The thing in the corner was nothing more or less than a large terra cotta flower pot. There was nothing extraordinary about it at all except for its size, which was extremely large; Alice had never seen one larger. For all that, though, it was still a flower pot, and an empty one at that, and within two seconds of looking at it, Alice felt she had seen enough. She rested her chin against the board she was still supporting and gave a little sigh that was almost swallowed by the pounding notes of another ripple of thunder. Would it ever stop raining? But perhaps it was letting up – she had better have a look. Alice turned to reclaim her post by the window, and that was the start of it. As she came about, a little hastily due to her impatience, she let go of the board she was holding, which, deprived of her support, fell gracefully through the air and crashed against its neighbors. These in turn succumbed quickly to public opinion, and the whole lot of them fell over with an astonishing racket, thudding against each other, against the floor, against the far wall. Alice took a step back, stumbling in the semidarkness, and stood cautiously still as the cacophony faded. Goodness gracious – she would have to be more careful –
A deafening crash interrupted her reflections. Having believed that all this business was concluded already, Alice was badly startled. She took another step back, but collided with the very large flower pot and lost her balance. It was just beginning to enter her consciousness that the deafening crash had been the sound of that weak old shelf finally letting go, having been upset by the force of those boards banging against the wall, when her frantic effort to keep her footing failed altogether and sent her toppling back toward the enormous flower pot. Alice never got there.
There was not, on this occasion, that awful feeling of falling, falling, falling. Instead, it was rather the feeling of being yanked upside down and held above the ground by one's ankles – or so Alice imagined. The next thing she knew after the garden shed was that she was standing on a tiny square of a raft in the middle of a vast blue ocean. It was no longer raining, and instead, a warm breeze was blowing that smelled of overripe fruit. Alice blinked a few times. This was very peculiar – but then, Alice had been in peculiar situations before. Anyhow, it wouldn't do anybody any good to get upset, and therefore Alice set herself to investigation. A moment more revealed that, on each corner of the raft, there was a tall wooden post, which seemed a stupid thing to have on the corner of a raft, in Alice's opinion – one would be far better served by having one pole in the middle, to serve as a mast or something, if in fact rafts had masts; Alice didn't know. Perhaps they were there to offer handholds should the sea become rough. As she considered this, it occurred to Alice that the sea was not rough – in fact, it was so calm that she didn't appear to be moving at all. For the first time, Alice stepped carefully toward the edge of the little wooden square and, holding onto one of the posts just in case, she peeked over the edge. The ocean below was very pale blue, and seemed an almost perfect reflection of the sky, complete with tranquil white clouds. Alice frowned slightly. If she hadn't known better, she would have been convinced that it was the sky. She cautiously extended the tip of her little boot toward the blue and poked at it. She felt nothing, and a horrible suspicion began to creep over her. She looked upward.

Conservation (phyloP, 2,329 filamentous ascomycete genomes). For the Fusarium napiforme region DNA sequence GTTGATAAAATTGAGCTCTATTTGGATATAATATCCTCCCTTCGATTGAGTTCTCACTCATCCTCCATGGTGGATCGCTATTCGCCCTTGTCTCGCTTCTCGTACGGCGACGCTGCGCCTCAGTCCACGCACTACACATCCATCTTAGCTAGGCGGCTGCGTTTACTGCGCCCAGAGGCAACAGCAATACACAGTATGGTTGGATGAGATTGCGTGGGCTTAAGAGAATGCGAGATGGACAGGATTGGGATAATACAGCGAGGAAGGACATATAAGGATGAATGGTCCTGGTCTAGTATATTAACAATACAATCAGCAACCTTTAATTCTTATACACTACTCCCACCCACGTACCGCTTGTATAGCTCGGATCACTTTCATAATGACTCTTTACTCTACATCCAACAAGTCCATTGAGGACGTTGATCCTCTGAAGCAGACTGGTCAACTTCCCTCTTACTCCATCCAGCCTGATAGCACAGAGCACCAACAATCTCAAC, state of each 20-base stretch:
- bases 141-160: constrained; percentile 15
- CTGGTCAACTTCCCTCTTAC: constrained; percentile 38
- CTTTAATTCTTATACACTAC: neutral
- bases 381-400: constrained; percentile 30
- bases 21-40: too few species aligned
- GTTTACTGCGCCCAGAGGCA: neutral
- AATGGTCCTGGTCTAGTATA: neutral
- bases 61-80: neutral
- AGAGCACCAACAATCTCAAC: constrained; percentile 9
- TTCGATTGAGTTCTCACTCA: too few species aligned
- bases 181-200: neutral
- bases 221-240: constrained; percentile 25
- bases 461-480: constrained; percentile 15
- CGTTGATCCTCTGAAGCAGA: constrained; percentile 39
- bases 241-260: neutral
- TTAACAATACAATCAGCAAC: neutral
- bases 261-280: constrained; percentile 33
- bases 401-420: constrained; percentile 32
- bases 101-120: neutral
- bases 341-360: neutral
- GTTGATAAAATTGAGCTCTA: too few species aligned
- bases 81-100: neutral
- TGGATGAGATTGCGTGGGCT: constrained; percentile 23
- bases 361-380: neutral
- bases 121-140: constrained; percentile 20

The sky, or where the sky should have been, was not there at all. Instead, Alice found that what she had taken for a raft was connected at the back end to a long flight of narrow wooden stairs, rising up, up, up until they stopped in a field of very green grass that was undulating gently in the breeze over her head. Alice gave a little cry, and clung tightly to the pole she'd been holding. She was upside-down. The raft was not a raft at all, but a little platform at the top of those stairs – some sort of observation deck for looking out over the green meadow which stretched across the sky (which wasn't the sky at all) for ages in front of her before ending in a distant upside-down wood. Alice herself was standing on the bottom of the platform, and the four poles went up and ended firmly in the ground, supporting the structure against the pull of an inverted gravity.